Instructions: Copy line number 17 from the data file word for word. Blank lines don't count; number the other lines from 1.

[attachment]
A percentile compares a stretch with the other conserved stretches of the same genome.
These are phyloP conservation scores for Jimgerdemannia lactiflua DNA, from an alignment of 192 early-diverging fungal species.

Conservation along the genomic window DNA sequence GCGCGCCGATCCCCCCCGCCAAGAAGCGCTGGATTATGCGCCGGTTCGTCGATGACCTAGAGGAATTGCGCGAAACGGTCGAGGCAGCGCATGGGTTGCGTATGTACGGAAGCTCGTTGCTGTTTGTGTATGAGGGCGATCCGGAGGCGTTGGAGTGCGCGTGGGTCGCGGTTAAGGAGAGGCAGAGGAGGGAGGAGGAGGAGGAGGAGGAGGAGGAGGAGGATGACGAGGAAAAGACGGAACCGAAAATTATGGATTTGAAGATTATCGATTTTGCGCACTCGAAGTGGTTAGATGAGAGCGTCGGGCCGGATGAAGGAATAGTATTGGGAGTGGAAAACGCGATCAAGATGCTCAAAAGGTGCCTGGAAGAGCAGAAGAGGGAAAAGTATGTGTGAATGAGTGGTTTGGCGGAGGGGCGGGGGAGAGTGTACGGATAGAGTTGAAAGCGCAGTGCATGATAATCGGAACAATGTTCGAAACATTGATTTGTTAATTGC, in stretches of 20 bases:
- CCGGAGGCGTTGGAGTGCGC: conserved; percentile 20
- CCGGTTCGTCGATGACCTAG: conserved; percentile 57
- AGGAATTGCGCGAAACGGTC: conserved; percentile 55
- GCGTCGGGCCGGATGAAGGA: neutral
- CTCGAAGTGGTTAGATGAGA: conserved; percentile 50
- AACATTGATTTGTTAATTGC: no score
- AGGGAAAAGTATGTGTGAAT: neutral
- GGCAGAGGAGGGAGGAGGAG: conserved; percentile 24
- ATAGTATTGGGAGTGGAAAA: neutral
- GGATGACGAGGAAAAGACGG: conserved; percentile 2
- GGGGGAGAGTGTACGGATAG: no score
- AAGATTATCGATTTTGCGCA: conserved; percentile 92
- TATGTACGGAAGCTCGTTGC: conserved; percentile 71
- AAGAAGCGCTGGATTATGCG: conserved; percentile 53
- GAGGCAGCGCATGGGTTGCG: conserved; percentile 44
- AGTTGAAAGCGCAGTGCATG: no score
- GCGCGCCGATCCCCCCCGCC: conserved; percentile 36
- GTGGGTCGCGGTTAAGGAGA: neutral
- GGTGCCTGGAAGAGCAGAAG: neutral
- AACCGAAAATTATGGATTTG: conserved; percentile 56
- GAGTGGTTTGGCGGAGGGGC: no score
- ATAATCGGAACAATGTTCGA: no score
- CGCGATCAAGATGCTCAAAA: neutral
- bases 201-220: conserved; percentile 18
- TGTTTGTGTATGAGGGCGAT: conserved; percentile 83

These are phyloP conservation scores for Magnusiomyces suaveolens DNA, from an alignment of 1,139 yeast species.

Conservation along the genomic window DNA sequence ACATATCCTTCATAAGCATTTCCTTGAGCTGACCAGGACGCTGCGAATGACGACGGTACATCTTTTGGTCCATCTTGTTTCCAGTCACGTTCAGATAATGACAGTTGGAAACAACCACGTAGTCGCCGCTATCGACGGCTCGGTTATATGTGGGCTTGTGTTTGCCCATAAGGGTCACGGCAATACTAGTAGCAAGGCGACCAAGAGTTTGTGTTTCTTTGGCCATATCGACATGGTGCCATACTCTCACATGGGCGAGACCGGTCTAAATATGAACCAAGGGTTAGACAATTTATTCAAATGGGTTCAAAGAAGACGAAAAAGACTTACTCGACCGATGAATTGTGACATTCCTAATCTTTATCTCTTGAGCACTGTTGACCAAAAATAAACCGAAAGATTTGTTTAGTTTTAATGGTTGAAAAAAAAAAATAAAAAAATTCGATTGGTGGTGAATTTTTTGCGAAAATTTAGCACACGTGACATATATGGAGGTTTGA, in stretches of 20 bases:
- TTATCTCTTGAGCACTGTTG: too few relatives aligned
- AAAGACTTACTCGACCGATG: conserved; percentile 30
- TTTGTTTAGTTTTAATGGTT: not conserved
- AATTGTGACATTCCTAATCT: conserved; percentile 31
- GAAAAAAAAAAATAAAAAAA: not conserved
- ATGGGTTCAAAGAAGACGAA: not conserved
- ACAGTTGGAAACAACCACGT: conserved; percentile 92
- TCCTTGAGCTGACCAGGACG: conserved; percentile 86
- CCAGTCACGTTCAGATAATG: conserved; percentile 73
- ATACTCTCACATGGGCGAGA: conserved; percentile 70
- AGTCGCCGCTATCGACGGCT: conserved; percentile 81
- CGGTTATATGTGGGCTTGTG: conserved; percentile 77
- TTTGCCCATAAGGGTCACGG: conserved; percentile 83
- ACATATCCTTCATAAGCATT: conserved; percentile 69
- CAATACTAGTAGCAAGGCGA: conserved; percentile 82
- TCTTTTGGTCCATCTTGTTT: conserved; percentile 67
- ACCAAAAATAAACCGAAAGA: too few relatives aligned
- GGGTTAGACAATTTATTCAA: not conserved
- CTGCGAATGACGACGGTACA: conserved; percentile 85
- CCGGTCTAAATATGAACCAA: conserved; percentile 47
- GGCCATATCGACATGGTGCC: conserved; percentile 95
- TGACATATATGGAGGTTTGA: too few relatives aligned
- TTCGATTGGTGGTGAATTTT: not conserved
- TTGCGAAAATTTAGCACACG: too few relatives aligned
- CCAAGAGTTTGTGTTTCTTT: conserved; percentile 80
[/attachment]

- AAGAAGCGCTGGATTATGCG: conserved; percentile 53